Are we really building permanent businesses if they are totally dependent on a reasonable price for oil, gas, and electricity to make them viable? This probably depends upon whether you think new technology will be able to provide future businesses with the same amount or more energy to consume even when fossil fuels begin to deplete. There are some who believe that when our reserves of high quality energy in the form of gas and oil begins to deplete, that we will have to simply adapt to existence with less available energy per person to utilize - unless you locally supply the energy for your business operations.
Posted on January 28, 2009 @ 08:57:00 AM by Paul Meagher
The micro-organisms that live on your skin and in your gut provide the first line of defense against pathogenic micro-organisms by creating a competitive environment in which they must attempt to gain a foothold. By applying anti-microbial agents to our skin we weaken this defense mechanism. By pasteurizing everything we consume, we similarly leave our digestive systems more susceptable to invasion by pathogenic micro-organisms.
There is increasing evidence for these claims, however, evidence appears not to be the driving force in the Canadian Milk Act where the consumption of raw milk is considered a dangerous substance. Health Canada warns that "milk bacteria, which include Salmonella, E. coli and Listeria, could lead to very serious health conditions ranging from fever, vomiting and diarrhea to life-threatening kidney failure, miscarriage and death. Children, pregnant women, the elderly and individuals with compromised immune systems were cited as being particularly at risk".
To think that our family of 9 drank such a dangerous substance. We must have been the lucky ones :-) Especially considering that none of us has experienced any serious medical conditions to date - no asthma, no diabetes, no digestive problems, no miscarriages, no kidney conditions, no liver conditions ...
The claim that raw milk is a dangerous substance is now being challenged in Canadian court by a farmer who operated a "cow share" in which he provided milk to those wishing to drink raw milk. Undercover agents cracked this villainous drug ring but the kingpin, Micheal Schmidt, is refusing to go down without a fight.
The court will try not to address the specific issue of milk's safety and charge Schmidt on other grounds so they can shut him down. Micheal Schmidt is trying to bring the issue of raw milk's safety to the fore and present binders full of evidence that raw milk is not dangerous, in fact, that it is arguable better for you than pasturized milk which can mask the unhealthy conditions under which milk is produced.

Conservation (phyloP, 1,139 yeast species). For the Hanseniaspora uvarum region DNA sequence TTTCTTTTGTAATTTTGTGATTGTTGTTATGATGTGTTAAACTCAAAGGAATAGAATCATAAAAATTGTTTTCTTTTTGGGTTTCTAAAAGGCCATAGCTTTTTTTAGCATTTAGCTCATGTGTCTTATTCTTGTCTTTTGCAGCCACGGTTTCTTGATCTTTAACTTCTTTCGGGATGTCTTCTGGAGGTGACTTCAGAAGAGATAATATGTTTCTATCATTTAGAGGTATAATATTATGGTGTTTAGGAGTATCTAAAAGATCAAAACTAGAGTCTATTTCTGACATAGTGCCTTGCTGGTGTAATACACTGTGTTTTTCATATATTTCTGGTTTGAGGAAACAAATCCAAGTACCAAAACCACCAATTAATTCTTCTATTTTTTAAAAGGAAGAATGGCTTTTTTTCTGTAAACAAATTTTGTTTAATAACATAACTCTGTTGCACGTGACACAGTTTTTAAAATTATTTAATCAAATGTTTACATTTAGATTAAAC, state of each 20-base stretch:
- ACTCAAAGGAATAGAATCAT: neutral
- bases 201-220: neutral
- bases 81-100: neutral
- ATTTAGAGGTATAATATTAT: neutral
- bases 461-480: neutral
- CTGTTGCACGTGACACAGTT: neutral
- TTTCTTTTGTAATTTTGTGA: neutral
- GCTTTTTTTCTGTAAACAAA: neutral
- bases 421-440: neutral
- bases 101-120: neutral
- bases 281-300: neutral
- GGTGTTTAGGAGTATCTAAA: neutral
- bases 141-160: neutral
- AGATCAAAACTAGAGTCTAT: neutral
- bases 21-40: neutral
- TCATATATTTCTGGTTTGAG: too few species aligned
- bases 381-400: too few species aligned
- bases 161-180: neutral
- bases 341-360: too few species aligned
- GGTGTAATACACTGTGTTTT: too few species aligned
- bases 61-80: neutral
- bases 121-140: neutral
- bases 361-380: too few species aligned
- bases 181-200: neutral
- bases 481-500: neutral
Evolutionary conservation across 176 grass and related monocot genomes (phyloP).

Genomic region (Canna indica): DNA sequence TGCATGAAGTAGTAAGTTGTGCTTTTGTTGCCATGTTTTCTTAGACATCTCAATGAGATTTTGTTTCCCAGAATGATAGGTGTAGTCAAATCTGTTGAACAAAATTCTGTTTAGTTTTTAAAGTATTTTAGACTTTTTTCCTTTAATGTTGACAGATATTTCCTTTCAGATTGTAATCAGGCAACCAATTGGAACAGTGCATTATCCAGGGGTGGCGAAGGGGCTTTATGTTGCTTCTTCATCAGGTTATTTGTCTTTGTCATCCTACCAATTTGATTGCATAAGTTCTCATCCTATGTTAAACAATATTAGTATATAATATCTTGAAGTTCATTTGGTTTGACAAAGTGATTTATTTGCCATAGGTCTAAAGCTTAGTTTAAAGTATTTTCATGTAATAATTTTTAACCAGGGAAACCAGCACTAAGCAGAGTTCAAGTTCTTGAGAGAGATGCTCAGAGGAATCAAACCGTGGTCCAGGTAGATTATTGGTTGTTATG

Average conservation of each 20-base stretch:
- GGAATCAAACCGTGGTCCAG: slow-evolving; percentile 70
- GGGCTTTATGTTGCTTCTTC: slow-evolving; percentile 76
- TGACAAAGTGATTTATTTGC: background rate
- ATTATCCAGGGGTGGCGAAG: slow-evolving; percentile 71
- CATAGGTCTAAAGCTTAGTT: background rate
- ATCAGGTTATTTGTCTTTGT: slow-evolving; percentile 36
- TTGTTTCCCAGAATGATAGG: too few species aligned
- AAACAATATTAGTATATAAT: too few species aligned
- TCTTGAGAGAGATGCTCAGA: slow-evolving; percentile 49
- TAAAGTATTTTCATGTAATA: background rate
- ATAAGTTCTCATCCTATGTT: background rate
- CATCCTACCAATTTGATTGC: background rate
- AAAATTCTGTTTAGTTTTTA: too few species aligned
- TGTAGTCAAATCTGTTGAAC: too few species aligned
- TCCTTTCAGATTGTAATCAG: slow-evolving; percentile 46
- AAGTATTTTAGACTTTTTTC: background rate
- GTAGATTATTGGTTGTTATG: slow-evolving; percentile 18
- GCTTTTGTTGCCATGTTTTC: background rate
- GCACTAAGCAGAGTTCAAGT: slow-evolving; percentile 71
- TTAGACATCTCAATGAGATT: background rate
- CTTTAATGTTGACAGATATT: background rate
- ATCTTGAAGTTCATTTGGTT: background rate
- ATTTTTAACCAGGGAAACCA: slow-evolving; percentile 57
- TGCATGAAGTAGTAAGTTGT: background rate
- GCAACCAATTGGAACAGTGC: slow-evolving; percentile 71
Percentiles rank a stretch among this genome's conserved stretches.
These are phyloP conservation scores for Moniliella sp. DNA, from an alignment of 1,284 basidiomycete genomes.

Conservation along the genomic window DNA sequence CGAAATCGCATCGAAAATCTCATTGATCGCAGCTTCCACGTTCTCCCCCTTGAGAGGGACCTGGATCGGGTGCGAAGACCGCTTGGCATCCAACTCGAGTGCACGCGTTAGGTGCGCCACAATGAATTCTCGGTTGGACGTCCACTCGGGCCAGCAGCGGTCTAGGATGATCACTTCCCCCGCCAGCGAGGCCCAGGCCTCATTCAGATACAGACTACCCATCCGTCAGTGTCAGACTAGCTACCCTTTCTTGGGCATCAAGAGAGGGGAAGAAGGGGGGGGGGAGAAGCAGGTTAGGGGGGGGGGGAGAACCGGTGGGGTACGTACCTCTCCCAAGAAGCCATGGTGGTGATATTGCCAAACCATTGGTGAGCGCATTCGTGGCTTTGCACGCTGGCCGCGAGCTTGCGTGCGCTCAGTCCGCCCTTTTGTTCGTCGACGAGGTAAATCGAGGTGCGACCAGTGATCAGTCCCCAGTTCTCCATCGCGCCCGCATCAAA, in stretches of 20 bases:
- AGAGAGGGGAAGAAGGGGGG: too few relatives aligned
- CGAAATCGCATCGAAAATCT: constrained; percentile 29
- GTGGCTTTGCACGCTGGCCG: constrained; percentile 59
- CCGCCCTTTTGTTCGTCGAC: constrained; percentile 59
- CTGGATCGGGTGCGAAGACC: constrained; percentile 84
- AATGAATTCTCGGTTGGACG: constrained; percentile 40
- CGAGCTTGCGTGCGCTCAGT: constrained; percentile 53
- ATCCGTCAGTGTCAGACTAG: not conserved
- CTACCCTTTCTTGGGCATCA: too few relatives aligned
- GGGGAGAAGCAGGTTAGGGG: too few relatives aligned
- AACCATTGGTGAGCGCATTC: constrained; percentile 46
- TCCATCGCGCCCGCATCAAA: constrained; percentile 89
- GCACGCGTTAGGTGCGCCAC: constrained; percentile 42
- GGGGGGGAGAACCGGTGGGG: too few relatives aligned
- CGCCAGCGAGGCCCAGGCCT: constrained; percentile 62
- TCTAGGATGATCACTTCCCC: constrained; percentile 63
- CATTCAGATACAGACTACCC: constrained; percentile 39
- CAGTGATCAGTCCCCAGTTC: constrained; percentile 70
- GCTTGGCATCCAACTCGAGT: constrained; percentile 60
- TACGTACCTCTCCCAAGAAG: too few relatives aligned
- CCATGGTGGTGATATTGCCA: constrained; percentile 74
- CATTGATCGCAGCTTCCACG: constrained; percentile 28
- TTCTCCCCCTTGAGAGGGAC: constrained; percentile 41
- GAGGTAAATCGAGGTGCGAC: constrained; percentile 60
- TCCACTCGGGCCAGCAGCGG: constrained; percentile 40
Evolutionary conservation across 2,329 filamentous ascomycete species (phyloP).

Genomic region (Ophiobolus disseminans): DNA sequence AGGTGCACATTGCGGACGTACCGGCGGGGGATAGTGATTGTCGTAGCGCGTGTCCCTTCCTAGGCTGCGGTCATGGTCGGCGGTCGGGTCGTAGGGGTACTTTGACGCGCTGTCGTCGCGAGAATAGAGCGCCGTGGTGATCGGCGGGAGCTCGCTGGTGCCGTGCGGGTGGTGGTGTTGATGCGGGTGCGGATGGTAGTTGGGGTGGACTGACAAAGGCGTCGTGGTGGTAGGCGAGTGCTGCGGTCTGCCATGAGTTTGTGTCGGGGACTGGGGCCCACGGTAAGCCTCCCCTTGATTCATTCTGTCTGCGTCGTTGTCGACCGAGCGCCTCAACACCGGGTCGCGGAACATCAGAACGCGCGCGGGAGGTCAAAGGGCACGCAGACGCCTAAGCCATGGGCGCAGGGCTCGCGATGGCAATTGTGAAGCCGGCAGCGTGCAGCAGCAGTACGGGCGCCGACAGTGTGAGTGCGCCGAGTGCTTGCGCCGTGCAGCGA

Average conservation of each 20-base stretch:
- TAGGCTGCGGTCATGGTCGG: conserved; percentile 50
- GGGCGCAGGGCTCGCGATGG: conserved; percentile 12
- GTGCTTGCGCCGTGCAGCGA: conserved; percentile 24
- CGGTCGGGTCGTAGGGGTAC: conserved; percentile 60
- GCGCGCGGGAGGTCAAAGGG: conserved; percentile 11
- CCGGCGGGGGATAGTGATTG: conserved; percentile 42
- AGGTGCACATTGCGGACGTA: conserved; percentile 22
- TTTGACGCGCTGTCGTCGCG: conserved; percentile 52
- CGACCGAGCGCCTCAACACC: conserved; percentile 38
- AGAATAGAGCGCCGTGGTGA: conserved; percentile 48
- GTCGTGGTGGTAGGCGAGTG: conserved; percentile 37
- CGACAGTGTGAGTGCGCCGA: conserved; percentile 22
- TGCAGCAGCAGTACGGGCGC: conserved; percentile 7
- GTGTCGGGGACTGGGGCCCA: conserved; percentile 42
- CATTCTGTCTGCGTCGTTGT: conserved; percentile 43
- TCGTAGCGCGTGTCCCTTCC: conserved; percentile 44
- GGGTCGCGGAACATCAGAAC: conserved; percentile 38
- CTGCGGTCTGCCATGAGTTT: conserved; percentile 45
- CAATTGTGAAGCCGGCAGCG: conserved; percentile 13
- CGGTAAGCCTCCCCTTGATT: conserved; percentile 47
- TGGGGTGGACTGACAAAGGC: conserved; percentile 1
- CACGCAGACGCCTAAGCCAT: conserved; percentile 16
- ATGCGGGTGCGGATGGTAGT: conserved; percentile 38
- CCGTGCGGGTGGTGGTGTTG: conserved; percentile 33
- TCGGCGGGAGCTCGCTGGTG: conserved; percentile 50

Commenters on the news story Milk given a raw deal? are right to point out that if raw milk is so dangerous show us the evidence of this danger by comparing jurisdictions that allow the sale or raw milk compared to those that don't and see if there is a greater incidence of these claimed dangers in markets that allow the sale of raw milk. I doubt that evidence will decide the issue as there are corporate forces at play that want to centralize milk distribution, put small farmers out of business, and take away choice from the consumer.
Anyone who has read Micheal Pollen's book "In defence of food" will see the irony here where whole foods are considered dangerous while processed food are considered good for you. Pollen has documented that the exact opposite is generally the case.
Posted on January 27, 2009 @ 09:53:00 AM by Paul Meagher
Bio-char has been on my radar lately. Last week Boing-Boing provided excerpts from a New Scientist interview with James Lovelock in which he claimed "There is one way we could save ourselves and that is through the massive burial of charcoal". This is an interesting development from a renowned maverick scientist. This interview incited me to finish reading a recent biochar review article by Mark P. McHenry in "Agriculture, Ecosystems and Environment" called "Agricultural bio-char production, renewable energy generation and farm carbon sequestration in Western Australia: Certainty, uncertainty and risk". (vol 129, 2009, pp. 1-7). From this article I took three main things:
Biochar is an umbrella term for an integrated set of technologies whose end product is biochar among other desirable products.
Because biochar production has so many different types of co-benefits there are many different biochar systems that can be constructed depending on the co-benefits you want to emphasize.
Biochar technology is an excellent area to invest in if you know the technology and don't expect an immediate return on investment. Biochar production technology is starting to come on stream now and within the next five years we will likely start to see many profitable biochar companies because there are so many co-benefits associated with the technology.
The list of co-benefits were summarized in the "Conclusion" section of the article:
Producing bio-char from farm or forestry waste provides an impressive list of potential co-benefits, including the generation of renewable electricity, liquid biofuels, gas biofuels, activated carbon, eucalyptus oil, large amounts of heat or low-pressure steam, and the potential of a net withdrawal of carbon dioxide from the atmosphere. With the introduction of new policies and initiatives, the sum profitabliliy of these various production streams is likely to improve, especially if theare are integrated into existing agricultural production and energy systems. ~ p 6.